Ran Gold Mine, located on the edges of the mining town of Bindura
in Mashonaland Central, sits on hilly terrain visible from miles away.
Many parts of the mine have since been decommissioned, and
artisanal miners have invaded the space.
Using rudimentary equipment, the artisanal miners have defaced
what otherwise could have been a beautiful environment.
Upon entering the mining area, one is met with dozens of holes dug
out by artisanal miners.
So chaotic are the mining activities that some have shafts dug out
right in front of houses that form part of the mining compound, and
throughout the day, men, women and children can be seen crushing
stones with hammers.
“We take these stones to the mill, and from them we get a few
grammes of gold,” said one of the artisanal miners sitting on a heap
of pebbles that he had just prepared for the mill.
The chaos does not end there.
Right through the mining area, people, mostly young men in their
teens and early 20s, can be seen milling around.
Apart from the sound of stones, and the loud chatter associated with
such highly populated areas, the place exudes an unusual calmness
that is enhanced by the fine Bindura weather.
So calm that for those not in the know, it would be impossible to
figure out that the mine is a site of a disaster that is still unfolding
weeks after a group of miners disappeared.
More than 20 people are currently buried under one of the mine
shafts after it collapsed on November 25.
According to those interviewed by The Standard last week, the
number of people still trapped underground at Ran Mine remains
unknown.
“This shaft was very rich with gold and as such many people were just
getting in freely and when the mine collapsed, no one could have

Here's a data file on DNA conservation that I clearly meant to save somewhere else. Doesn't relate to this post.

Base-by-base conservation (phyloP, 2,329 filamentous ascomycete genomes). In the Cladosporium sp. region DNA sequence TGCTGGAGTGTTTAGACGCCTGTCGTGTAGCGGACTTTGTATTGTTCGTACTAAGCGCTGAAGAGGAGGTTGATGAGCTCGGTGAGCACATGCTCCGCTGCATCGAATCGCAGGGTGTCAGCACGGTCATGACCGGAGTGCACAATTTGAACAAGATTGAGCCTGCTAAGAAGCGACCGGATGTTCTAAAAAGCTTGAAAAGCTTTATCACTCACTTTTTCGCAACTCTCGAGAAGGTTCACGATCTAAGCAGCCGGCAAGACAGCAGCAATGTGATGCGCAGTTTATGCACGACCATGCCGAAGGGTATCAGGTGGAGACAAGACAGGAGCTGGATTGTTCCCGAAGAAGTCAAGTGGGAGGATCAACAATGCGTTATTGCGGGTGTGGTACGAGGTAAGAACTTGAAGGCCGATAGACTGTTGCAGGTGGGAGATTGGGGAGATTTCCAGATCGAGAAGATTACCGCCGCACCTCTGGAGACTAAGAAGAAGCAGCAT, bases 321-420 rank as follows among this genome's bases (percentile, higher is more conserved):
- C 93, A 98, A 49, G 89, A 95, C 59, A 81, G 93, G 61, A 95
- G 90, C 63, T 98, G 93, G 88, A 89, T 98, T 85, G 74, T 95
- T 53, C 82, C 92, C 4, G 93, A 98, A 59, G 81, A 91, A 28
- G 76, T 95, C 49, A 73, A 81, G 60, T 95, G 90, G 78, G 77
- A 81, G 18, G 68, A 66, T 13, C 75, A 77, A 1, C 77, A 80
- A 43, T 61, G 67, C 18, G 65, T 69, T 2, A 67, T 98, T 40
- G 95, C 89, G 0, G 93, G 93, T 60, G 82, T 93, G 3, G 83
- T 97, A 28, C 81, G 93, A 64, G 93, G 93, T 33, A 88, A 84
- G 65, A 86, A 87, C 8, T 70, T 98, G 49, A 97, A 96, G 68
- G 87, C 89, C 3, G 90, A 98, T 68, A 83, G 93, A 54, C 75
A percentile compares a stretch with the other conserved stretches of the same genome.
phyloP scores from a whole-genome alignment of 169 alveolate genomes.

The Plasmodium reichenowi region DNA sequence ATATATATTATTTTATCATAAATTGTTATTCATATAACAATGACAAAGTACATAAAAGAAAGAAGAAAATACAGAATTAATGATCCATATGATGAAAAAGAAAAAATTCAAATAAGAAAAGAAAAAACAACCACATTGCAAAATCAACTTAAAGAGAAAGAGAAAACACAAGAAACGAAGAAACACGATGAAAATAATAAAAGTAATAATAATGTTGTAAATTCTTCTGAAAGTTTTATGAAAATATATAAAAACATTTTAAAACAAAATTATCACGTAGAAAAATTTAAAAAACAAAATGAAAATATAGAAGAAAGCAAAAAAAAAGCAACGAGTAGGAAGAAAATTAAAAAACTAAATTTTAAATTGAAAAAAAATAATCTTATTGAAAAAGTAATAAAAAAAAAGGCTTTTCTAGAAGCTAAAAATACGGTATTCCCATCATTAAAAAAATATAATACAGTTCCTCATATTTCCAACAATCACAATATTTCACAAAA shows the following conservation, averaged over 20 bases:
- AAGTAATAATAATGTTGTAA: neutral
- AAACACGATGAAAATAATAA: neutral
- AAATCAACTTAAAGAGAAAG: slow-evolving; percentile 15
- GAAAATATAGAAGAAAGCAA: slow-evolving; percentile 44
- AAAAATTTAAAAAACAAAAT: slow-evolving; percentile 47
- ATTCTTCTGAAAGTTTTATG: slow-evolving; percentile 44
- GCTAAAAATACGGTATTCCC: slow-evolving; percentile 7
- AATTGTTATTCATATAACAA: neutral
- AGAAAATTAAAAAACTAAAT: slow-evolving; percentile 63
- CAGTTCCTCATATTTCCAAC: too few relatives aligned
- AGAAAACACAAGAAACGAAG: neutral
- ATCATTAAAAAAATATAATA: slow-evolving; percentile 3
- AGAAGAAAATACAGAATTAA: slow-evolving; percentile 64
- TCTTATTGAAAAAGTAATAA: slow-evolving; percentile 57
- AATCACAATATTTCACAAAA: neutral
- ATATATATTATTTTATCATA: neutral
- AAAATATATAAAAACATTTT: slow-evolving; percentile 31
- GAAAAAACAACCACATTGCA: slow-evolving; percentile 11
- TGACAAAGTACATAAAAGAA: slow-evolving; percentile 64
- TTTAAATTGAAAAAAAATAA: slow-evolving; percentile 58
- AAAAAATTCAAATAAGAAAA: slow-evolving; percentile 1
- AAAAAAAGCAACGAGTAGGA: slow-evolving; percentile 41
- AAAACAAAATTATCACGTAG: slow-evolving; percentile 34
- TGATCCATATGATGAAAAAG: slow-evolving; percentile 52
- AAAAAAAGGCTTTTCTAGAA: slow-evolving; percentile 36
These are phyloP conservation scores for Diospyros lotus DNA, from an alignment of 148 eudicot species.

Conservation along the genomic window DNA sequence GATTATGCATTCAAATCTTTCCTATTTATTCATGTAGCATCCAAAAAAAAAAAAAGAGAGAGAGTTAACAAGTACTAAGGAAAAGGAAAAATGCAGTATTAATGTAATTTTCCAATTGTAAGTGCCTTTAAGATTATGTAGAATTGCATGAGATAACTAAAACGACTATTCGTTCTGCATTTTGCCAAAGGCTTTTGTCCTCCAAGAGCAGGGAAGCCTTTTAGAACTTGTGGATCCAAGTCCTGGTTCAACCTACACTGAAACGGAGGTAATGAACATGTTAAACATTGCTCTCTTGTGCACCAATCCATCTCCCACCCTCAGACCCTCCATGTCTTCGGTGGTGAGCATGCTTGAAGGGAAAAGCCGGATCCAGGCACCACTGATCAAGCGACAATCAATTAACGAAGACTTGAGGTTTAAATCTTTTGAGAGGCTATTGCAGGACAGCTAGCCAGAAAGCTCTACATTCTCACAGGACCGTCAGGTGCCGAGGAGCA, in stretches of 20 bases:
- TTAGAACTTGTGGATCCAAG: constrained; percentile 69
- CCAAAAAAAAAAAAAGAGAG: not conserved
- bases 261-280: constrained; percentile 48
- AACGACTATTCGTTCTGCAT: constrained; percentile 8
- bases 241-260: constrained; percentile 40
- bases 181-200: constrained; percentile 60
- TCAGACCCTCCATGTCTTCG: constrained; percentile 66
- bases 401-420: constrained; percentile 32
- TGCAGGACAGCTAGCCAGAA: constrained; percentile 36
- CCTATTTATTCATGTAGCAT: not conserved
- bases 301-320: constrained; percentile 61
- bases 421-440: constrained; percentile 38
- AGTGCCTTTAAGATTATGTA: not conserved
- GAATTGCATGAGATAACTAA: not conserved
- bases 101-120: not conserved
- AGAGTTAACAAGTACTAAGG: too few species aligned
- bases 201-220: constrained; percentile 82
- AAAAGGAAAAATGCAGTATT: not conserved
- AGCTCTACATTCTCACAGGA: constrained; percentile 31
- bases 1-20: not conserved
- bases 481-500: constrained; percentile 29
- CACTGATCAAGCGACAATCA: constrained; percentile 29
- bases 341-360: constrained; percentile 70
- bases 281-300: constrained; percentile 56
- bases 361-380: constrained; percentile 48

been certain about the number of people, who were inside,” said one
of the artisanal miners.
The government, which has been blamed for not prioritising disaster
early warning systems and a shoddy response to the Ran Mine
disaster, has since stopped the rescue mission as the area around the
shaft continues to collapse due to the continuous heavy rains.
“The situation has gone worse because of the incessant rains and the
ground has become sensitive and it is collapsing,” said Local
Government minister July Moyo.
“Some of the families are here and we might move into the relief
situation.
“We must move into the relief approach, which includes psychosocial understanding of what has happened and work with the
families.”
As days drag on, and with the rescue and recovery mission on hold,
some family members, who had travelled from different parts of the
country to witness the process, have given up and returned home.
But for Tichaona Dekete’s mother, closure will only come when her
son is retrieved from the mine, dead or alive.
She has been coming to sit in the tents pitched near the disaster site
every day.
Accompanied by her sisters, the desperate mother hopes that
someday, the weather will recede and the rescue and recovery

process will resume.. So far, what exists is a wide trench and a hole
about five metres wide, and each time there is are heavy rains, the
hole swallows mounds of earth, reducing the chances of ever finding
the trapped miners alive.
“I do not see the urgency in getting my son and others out, and right
now, I do not know what to expect, but all I need is that even if they
are dead, I would give my son a decent burial,” said Dekete’s mother.
The disaster, which comes on the back of many other similar
incidents countrywide, has exposed government’s ineptitude in
dealing with the environmental, health and safety issues arising from
the disorganised proliferation of artisanal gold mining.
Early in November, six miners died after they had been trapped in a
shaft located at Matshetshe Mine in Esigodini, while another five